Ian Hull: And in your last podcast, you mentioned the fact that we’ve got to track down names of beneficiaries, ages, dates of birth and contact information, again hoping that our client has come with that. If not, we’re gonna send them back to pick up the pieces in that regard.
Suzana Popovic-Montag: That’s right. And one of the easy things, of course, is to identify the minors because we all know that at certain age in whatever jurisdiction, they’re going to be qualifying as minors or as adults if they’re over that age limit. A more difficult thing that we have to press with our executors is capacity issues because we’ve got requirements, certainly here in Ontario, that if a beneficiary is not capable within the meaning of our legislation, then we have to serve the Public Guardian & Trustee’s office, or similar government agency on behalf of that incapable person in other jurisdictions.
Ian Hull: That’s a really good point. When you’re pulling the information out of your client for just what you think is basically clerical, you know, contact information, we have to remind ourselves that we’ve got to dig down a little bit and just find out, okay are there issues of capacity, are there issues of there being minor children and things like that. Are they 17, are they 16? And you know, put your mind to it, just so that we can make sure that the ultimate goal of a smooth application for probate goes through without any glitches.
Suzana Popovic-Montag: That’s right.
Ian Hull: Alright. The other thing is, of course, in terms of the administration. And when you ask for this information or not is up to the individual lawyer but sometimes I like to press at this point, too, is that once I’ve got the core Will and Codicil or not Codicil in our case, I like to also press in terms of who was, if anyone, a Power of Attorney for the individual before they died.
Suzana Popovic-Montag: And why do you do that, Ian?
Ian Hull: Well, I mean, the truth is that as executor, you’re charged with the obligation instantly on the moment of death to bring in the assets of the estate, pay the liabilities and distribute. One of the problems that can arise is if someone else was the Power of Attorney and they have basically been the executor for the deceased for whatever period of time. You have to co-operate and you want to co-operate legally. But you have to co-operate in terms of the transition, the flow of information, so that you’re dealing with the starting balance that is accurate from your administration forward.
Suzana Popovic-Montag: And as part of that process, there’s really two options. And one is that you can compel that Power of Attorney to pass their accounts so that you’ve got the sanction of a Court Order saying that this is the starting balance for you as the executor picking up the end of the administration of the attorney. Or you can try to do that on a consensual basis provided that you have the consent of everyone with an interest in the estate who is capable and of age.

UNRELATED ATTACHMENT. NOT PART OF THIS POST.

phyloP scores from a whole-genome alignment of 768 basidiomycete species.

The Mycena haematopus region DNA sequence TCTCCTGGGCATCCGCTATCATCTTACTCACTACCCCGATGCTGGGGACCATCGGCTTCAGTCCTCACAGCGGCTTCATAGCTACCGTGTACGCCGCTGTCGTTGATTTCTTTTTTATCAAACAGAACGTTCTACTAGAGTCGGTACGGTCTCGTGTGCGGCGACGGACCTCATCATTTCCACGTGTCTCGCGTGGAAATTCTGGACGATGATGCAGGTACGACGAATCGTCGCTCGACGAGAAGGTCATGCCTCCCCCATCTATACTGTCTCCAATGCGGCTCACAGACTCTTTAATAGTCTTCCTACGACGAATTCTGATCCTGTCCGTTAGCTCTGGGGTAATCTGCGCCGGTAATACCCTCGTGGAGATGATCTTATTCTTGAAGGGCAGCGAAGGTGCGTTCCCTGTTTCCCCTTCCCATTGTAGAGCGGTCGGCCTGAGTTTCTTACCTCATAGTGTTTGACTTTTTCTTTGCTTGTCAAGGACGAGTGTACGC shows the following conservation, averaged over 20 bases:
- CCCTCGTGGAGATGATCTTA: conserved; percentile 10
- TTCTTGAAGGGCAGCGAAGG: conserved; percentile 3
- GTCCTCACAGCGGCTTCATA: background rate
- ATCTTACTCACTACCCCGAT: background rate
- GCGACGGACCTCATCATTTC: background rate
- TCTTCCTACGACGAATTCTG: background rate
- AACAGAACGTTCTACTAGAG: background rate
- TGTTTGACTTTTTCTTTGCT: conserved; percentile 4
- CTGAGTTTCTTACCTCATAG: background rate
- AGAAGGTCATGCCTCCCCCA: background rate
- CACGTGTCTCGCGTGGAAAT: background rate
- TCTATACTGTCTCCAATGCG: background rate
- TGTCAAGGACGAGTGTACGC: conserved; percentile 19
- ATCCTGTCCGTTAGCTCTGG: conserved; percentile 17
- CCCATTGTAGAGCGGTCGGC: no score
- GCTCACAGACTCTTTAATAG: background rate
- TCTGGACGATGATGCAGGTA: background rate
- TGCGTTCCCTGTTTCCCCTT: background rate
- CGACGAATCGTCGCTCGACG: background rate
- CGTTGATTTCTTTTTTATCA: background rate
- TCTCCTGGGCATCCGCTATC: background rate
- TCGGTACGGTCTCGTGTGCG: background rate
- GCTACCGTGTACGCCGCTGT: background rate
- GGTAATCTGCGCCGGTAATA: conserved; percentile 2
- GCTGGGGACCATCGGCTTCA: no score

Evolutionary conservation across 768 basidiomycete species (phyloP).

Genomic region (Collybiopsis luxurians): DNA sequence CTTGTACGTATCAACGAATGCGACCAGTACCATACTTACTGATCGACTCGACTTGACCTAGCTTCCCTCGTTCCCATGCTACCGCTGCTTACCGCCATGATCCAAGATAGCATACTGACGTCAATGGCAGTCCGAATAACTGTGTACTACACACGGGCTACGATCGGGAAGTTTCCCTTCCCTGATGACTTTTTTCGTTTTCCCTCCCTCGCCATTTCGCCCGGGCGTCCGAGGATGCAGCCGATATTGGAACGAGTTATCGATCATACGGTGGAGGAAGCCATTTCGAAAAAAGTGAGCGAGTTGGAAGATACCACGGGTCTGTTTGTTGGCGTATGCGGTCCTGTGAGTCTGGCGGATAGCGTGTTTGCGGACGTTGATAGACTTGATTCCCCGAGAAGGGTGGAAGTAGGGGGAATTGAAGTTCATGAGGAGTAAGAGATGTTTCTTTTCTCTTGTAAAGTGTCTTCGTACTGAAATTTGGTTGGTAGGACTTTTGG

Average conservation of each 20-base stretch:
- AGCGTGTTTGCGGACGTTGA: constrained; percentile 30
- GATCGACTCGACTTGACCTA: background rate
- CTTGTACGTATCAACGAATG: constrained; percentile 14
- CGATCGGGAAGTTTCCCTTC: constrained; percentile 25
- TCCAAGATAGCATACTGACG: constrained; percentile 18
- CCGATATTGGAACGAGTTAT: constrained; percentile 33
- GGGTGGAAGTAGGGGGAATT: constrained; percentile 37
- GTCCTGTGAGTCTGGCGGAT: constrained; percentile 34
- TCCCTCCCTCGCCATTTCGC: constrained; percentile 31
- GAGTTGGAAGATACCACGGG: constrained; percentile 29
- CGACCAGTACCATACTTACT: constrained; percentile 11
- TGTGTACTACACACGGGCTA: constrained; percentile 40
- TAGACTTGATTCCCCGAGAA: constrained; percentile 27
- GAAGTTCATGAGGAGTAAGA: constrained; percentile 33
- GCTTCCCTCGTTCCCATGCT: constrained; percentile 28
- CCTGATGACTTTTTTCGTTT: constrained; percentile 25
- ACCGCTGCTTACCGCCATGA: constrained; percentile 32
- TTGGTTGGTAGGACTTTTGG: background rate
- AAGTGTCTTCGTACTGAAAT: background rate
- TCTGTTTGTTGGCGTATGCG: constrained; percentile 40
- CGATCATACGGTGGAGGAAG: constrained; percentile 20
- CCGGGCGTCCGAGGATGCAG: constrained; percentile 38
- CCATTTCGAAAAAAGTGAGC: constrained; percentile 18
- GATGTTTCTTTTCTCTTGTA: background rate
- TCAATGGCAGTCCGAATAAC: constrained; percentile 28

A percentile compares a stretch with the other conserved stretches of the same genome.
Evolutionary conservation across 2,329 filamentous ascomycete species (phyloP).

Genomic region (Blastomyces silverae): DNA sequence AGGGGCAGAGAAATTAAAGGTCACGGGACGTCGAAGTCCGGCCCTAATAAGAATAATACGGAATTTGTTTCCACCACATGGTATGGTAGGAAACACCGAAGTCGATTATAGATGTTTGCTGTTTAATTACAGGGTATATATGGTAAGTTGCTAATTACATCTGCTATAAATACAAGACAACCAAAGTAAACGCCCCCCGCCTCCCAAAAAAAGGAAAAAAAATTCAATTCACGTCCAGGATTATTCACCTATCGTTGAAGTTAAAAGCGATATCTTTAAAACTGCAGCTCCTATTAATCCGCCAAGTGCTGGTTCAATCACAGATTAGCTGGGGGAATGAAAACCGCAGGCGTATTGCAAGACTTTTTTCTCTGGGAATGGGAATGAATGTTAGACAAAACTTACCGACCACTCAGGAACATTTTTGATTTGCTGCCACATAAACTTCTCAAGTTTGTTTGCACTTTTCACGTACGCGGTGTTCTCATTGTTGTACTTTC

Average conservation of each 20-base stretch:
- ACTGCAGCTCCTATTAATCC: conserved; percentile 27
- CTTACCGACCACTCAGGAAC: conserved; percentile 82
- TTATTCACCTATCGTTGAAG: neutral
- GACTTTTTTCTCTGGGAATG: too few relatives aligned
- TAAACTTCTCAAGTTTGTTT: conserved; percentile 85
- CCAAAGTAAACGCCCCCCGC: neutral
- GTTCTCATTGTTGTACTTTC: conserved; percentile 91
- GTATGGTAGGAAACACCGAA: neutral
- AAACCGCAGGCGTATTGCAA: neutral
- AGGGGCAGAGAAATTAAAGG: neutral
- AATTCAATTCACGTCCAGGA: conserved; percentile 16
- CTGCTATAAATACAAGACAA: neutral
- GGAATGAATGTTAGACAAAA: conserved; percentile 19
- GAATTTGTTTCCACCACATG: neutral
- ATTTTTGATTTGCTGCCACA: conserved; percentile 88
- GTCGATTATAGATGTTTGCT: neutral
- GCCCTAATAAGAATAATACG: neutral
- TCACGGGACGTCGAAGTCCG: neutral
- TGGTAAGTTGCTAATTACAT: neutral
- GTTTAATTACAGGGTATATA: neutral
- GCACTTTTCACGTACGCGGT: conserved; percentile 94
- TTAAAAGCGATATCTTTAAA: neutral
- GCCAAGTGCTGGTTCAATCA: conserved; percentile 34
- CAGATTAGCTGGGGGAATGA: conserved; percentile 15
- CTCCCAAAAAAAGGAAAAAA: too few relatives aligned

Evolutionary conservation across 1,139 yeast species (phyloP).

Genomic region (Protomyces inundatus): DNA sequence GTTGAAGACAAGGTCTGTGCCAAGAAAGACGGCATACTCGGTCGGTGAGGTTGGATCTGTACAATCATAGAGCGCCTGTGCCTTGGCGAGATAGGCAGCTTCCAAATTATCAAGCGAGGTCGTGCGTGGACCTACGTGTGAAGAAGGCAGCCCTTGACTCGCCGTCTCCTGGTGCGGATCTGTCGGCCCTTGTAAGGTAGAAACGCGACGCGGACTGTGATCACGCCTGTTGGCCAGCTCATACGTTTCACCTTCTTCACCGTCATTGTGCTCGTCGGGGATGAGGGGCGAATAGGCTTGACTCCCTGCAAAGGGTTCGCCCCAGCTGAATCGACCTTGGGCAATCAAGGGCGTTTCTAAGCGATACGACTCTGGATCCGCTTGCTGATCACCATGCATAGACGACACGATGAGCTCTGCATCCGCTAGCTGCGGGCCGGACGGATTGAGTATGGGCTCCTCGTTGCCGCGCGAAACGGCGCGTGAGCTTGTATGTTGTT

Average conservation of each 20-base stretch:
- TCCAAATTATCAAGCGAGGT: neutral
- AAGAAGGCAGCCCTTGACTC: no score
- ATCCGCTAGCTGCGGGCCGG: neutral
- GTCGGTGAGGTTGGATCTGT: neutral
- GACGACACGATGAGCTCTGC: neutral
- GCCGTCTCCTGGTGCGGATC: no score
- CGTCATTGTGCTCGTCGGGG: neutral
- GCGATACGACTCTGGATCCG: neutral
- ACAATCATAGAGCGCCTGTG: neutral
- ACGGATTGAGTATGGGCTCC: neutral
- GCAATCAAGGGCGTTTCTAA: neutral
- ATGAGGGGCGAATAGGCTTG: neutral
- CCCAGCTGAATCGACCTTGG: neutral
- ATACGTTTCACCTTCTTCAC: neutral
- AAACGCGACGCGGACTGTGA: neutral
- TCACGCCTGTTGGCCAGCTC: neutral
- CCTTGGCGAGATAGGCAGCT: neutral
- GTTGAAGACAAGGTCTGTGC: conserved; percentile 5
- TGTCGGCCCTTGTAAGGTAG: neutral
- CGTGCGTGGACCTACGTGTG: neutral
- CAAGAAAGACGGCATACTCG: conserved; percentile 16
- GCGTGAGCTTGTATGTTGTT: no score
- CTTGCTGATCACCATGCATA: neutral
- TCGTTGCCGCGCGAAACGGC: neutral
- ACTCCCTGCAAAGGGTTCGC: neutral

Ian Hull: And that is often the case. Most of the time you’re able to sort of smoothly transition the good work of the Power of Attorney into the estate and then at the end of your estate administration steps, you’re able to get a release from the beneficiaries who will say, look you did a fine job bringing the assets in, including the assets that were under administration by the Power of Attorney.
Suzana Popovic-Montag: That’s right.
Ian Hull: Alright. So we’ve got ourselves in a good starting point. What’s another twist ,once we’re reading through the Will that we want to, in terms of information gathering, that we can do and maybe the client won’t do but we may have to do our own digging on?
Suzana Popovic-Montag: Well in many cases we’ll see gifts that are made to charities or charitable organizations. And unfortunately many times too we’ll see improperly named or not as carefully named institutions or charities as we might like. And so to the extent that we can get information from the executor about who the ultimate intended recipient of that gift is, that will certainly help us to determine who it is that was meant when they have an improperly named organization.
Ian Hull: And we talk a lot about that in some of our previous podcasts about what we can do when we have a name that isn’t correct and what the steps are taken under the Cy-pres rules and so on. In Ontario, we have a very streamlined process that we’ve been able to create statutorily so we’re able to fix some of the typos or the wrongly named charities fairly quickly.
Alright, well look, before we wrap up then, we’ve got really our ducks in order to the starting point. But, of course, we haven’t even begun the important thing, and that is how much is involved, and what’s going where? So the estate assets and bringing in the assets we’ll talk about in our next podcast.
Suzana Popovic-Montag: Great. Thanks very much, Ian.
Ian Hull: Thank you.
You have been listening to Hull on Estate and Succession Planning by Ian
Hull and Suzana Popovic-Montag. The podcast that you have been listening
to has been provided as an information service. It is a summary of current
issues in estates and estate planning. It is not legal advice and you are reminded to always speak with a legal professional regarding your specific circumstance.